To elect the country’s first president since the abolition of a 240-year-old Hindu monarchy, Nepal’s governing assembly has begun voting in a run-off. Thanks to the selection of the first head of state, the ruling Maoist politicians could get a step closer to forming a coalition government.
For weeks, political parties have squabbled over who should get the largely ceremonial post.
On Satruday, in an earlier vote held by the recently elected constitutional assembly, no candidate won the 298 votes, necessary to win the country’s top-ranked post.
Ram Baran Yadav, a member of the ruling Nepali Congress party, is the candidate who won the biggest number of votes : 283.
Backed by the Maoists even though he is not a member of the party, Ramraja Prasad Singh, 73, was favourite to win but only received 270 votes.
And as a candidate fielded by Nepal’s third main party won no votes, only Mr Yadav and Mr Singh are left to compete on Monday.
Mr Yadav said: “I am confident I will win the election today. Apart from the three parties in our new alliance I have been pledged support by a few other smaller parties today.”
Ram Baran Yadav is now the likely winner, said Al Jazeera’s Subina Shrestha, reporting from Kathmandu, the capital.
“We don’t know how the proceedings will go because, last time, everyone had expected the Maoist nominee to win but it didn’t happen”, she said.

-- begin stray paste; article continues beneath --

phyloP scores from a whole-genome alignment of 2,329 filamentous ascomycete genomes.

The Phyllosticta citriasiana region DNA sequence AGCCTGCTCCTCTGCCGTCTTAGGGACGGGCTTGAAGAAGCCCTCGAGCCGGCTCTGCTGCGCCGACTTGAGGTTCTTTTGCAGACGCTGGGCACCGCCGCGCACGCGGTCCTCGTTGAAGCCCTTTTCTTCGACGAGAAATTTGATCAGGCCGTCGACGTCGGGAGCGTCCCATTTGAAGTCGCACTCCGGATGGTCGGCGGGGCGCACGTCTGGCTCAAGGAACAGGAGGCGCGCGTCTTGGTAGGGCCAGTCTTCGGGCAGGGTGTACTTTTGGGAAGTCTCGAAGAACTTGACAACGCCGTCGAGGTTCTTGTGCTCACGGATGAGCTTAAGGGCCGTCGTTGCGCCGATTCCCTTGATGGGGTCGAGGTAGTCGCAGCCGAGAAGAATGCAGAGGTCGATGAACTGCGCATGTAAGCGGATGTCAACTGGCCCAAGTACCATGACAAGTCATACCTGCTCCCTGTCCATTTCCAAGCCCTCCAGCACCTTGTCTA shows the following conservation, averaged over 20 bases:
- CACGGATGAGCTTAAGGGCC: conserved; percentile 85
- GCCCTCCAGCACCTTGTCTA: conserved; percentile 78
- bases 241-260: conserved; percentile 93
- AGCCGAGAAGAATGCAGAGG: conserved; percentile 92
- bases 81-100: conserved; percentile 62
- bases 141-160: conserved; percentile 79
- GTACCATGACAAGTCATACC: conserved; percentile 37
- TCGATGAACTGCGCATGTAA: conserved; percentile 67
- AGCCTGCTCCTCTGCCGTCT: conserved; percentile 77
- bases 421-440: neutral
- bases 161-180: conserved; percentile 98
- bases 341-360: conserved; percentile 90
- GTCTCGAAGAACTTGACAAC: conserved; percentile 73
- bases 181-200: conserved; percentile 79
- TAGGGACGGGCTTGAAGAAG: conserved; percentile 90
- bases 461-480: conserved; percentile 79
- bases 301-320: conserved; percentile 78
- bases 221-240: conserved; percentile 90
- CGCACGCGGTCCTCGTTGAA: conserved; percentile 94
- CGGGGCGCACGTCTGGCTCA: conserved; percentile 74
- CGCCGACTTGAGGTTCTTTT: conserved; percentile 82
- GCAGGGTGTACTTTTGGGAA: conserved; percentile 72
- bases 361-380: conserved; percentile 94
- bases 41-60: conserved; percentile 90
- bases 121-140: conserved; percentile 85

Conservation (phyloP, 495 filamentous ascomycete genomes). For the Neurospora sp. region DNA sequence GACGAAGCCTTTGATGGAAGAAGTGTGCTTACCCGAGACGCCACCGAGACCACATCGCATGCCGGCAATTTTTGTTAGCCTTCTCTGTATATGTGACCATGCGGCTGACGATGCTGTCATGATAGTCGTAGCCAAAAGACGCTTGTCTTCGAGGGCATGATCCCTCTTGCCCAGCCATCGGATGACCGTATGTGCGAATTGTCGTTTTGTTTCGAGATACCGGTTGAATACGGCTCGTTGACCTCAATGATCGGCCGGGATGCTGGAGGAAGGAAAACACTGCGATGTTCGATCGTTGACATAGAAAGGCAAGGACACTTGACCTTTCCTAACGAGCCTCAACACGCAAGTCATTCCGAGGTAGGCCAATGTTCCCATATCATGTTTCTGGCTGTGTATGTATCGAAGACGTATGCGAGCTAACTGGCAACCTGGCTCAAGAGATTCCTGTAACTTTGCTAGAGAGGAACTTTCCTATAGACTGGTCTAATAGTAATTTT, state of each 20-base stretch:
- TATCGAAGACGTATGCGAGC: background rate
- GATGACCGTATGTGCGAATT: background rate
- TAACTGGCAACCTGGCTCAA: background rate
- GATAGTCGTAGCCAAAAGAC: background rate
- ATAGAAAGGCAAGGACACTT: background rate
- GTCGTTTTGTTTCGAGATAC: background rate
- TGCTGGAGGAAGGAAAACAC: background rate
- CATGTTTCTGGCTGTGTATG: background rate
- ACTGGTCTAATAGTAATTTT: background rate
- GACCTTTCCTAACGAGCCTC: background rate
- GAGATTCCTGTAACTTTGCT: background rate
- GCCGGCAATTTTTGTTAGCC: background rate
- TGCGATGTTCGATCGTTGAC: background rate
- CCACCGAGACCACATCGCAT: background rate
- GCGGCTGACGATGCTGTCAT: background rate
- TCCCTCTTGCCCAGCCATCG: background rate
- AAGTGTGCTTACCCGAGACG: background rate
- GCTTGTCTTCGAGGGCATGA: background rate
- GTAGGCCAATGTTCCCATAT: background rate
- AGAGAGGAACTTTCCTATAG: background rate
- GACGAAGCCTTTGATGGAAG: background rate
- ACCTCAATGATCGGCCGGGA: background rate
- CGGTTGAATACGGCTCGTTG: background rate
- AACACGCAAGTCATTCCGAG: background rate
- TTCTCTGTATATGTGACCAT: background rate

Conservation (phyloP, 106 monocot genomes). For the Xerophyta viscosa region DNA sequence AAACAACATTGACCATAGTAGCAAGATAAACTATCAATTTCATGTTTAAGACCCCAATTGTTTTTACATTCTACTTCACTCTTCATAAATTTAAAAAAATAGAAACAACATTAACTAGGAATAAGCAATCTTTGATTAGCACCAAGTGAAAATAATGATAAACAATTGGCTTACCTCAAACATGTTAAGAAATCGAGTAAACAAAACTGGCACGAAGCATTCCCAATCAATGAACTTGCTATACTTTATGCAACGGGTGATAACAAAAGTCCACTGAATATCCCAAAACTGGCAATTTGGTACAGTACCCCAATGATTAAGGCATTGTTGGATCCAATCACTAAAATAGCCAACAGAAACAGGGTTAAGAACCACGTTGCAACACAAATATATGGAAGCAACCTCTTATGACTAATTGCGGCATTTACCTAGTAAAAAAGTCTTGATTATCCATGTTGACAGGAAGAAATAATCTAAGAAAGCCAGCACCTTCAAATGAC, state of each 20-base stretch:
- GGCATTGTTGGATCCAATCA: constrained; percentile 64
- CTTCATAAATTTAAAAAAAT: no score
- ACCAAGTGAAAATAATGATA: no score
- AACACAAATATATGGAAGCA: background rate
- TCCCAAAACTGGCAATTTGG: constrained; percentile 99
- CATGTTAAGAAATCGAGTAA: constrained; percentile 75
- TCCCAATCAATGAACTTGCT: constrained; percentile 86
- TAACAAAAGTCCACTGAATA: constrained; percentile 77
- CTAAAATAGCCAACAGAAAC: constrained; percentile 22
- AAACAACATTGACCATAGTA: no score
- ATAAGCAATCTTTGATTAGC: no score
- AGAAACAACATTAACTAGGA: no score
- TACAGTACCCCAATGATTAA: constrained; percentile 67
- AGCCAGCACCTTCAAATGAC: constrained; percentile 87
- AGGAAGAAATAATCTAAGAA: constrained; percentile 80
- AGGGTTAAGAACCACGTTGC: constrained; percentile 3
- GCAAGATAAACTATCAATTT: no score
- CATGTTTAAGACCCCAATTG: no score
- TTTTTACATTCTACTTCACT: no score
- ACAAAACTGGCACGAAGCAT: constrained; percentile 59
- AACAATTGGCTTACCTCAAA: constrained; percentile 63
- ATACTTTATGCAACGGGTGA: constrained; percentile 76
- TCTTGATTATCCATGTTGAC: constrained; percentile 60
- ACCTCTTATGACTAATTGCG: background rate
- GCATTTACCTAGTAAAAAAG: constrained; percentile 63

“The election of a president is significant because it means that the government can move forward.”
Since May 28, when the assembly sacked King Gyanendra and abolished the monarchy, the country has been stuck in political limbo.
The interim prime minister, Girija Prasad Koirala, has also resigned, but as there was no one in power to accept his resignation, he has lingered on as a weak caretaker. As a result, swearing in a new prime minister will be one of the president’s first jobs.
Altough the three main parties had hoped to select a president by consensus, infighting led to a falling out and to the assembly’s presidential election.
Both candidates are ethnic Madhesis who come from the troubled lowland area bordering India known as the Terai. Frequent deadly clashes have been caused by demands for an autonomous federal state.